But it can take a long time to find opportunities to create guest posts if you go about it the wrong way. One sure means of discovering fresh, relevant opportunities is to make use of sites like Twitter. By using the search function, you can quickly find authoritative sites that are looking for guest post contributors on a regular basis. Just type “your niche” + guest post (for example “SEO” + guest post) and scan the results for new opportunities.
3. HELP A REPORTER OUT (HARO)
Help A Reporter Out (HARO) is a fantastic online resource for generating backlinks on authoritative news sites. All you need to do is sign up as a source, which takes less than a minute to do, and you’ll get three emails a day every Monday through Friday (at 05h35, 12h35, and 17h35 ET). These are the source requests, which is a list of articles that reporters need information for.
Each one includes a summary (usually the intended headline for the article), the topic category, and the email address of the journalist (which is where you’ll be sending the information to). It will also include the name of the site where the article will be published, the reporter’s deadline, and a description detailing what kind of information they need.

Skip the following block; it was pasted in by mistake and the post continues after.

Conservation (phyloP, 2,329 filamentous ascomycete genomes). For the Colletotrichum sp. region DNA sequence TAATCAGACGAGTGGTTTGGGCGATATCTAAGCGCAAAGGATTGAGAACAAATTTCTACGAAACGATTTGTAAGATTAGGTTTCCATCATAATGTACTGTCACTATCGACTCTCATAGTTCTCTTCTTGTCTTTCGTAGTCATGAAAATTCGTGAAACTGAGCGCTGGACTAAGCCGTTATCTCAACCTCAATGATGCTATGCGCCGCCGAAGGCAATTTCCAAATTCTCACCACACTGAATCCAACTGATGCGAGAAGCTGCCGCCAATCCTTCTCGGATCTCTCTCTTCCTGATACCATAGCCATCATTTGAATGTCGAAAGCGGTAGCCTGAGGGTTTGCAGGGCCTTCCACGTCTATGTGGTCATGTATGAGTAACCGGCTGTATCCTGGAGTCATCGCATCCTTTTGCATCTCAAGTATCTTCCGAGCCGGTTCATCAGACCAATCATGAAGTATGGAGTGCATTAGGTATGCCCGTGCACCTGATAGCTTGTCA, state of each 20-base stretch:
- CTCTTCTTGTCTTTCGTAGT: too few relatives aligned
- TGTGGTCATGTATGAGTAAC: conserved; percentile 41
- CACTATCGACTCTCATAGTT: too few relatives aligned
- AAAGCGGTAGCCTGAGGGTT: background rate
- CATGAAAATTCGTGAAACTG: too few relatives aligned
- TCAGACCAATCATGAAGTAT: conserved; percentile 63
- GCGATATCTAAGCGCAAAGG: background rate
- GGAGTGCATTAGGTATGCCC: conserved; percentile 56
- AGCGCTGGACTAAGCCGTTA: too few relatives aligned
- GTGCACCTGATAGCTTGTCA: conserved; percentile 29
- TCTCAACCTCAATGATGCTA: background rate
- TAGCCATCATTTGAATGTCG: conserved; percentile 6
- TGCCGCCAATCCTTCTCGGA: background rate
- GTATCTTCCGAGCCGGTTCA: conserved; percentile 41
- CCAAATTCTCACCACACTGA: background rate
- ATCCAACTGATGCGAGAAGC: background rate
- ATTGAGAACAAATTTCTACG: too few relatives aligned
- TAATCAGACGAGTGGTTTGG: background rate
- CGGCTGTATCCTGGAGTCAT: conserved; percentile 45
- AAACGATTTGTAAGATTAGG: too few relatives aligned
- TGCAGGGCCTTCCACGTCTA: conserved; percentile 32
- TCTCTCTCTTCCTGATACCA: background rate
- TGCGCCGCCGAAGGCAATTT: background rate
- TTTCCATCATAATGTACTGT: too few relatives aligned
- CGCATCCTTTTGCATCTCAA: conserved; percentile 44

Of course, you’re not going to be able to contribute to every single query. For one thing, there can be over a hundred per email you receive, and not all of them are going to be relevant to your industry. All you have to do is scan through the list to find ones covering your area, and then send a contribution pitch to the reporter’s masked email!
In your pitch, you’re going to include your answer to the journalist’s query and your contact information—which can include a link to your site.
You’re not guaranteed to get a backlink from every single HARO query you answer because the journalist might not use the information you provide. After all, he/she is going to be receiving many responses, and some may be more relevant than others. But more often than not, you’ll be rewarded with a backlink on a high-ranking site.